Ok, small update for those still reading the thread. I encountered a few technical issues.

    The hardware is plugged in and all seems well with that stuff. I got the microphone working, headphones connected and I can do vocals over a track and hear myself. A little bizarre to recognize your own voice to music, but I think I can get over this. It sounded better than with the laptop mic, except the ee-sounds and other passages where I am bringing it into the face. That still stinks.

    Even though most things seem to work, there are a few issues which inhibits me from recording anything.

    1. A constant low popping sound when you turn the equipment on! It stays there all the time. The sound quality in general is also very lousy I think. According to Audacity it is set too 44.1k "CD Quality". Well, I would never buy such a CD. Sounds like an old battered LP. It seems it is also getting worse if you try to record a mono vocal track with the original instrumental track. Something is way off.

    2. Audacity did not recognize the ASIO4All software which came with the interface. Instead it is using some deafult feature called "USB Audio Codec". It has no features. Just the usual volume button. Apparently ASIO and Audacity do not go well together. Then I might just get another DAW? Which one supports an older Windows version? It is only 32-bit.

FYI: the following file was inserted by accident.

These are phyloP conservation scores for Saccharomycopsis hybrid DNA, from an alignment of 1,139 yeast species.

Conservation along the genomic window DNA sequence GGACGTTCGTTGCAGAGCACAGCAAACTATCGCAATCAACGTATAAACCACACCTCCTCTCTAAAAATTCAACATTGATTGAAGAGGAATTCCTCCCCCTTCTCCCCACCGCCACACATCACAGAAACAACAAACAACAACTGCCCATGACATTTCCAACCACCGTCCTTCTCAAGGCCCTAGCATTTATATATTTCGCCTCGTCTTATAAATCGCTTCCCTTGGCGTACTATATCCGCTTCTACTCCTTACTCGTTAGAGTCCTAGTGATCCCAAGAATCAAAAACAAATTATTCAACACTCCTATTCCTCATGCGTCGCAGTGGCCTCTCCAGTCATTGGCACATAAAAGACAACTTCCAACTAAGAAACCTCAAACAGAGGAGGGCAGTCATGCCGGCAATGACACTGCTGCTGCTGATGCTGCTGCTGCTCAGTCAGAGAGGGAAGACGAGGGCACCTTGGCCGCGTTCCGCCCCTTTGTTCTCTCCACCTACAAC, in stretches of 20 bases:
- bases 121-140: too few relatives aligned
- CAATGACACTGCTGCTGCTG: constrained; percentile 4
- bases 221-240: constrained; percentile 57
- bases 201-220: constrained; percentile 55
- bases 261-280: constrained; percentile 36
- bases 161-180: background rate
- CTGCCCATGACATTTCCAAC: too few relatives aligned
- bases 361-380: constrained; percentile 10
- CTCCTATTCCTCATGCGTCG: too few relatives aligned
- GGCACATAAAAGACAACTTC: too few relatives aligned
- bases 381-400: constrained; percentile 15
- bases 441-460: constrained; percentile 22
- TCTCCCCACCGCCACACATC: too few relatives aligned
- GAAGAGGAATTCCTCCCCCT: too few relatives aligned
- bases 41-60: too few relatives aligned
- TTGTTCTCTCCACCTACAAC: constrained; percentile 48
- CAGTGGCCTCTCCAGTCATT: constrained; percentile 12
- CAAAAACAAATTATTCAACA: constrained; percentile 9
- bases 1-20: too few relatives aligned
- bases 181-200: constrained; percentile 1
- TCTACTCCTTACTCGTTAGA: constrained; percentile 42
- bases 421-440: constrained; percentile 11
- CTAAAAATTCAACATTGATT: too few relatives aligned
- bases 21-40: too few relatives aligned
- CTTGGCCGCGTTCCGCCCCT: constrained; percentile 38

Do you think that problem 2 is the root cause of all sound problems? I have no idea since I have never used these things before.
  • OliviaWenyaOliviaWenya 2.0 PRO, 3.0 Streaming Posts: 60
    INFJ said:

    Ok, small update for those still reading the thread. I encountered a few technical issues.

    The hardware is plugged in and all seems well with that stuff. I got the microphone working, headphones connected and I can do vocals over a track and hear myself. A little bizarre to recognize your own voice to music, but I think I can get over this. It sounded better than with the laptop mic, except the ee-sounds and other passages where I am bringing it into the face. That still stinks.

    Even though most things seem to work, there are a few issues which inhibits me from recording anything.

    1. A constant low popping sound when you turn the equipment on! It stays there all the time. The sound quality in general is also very lousy I think. According to Audacity it is set too 44.1k "CD Quality". Well, I would never buy such a CD. Sounds like an old battered LP. It seems it is also getting worse if you try to record a mono vocal track with the original instrumental track. Something is way off.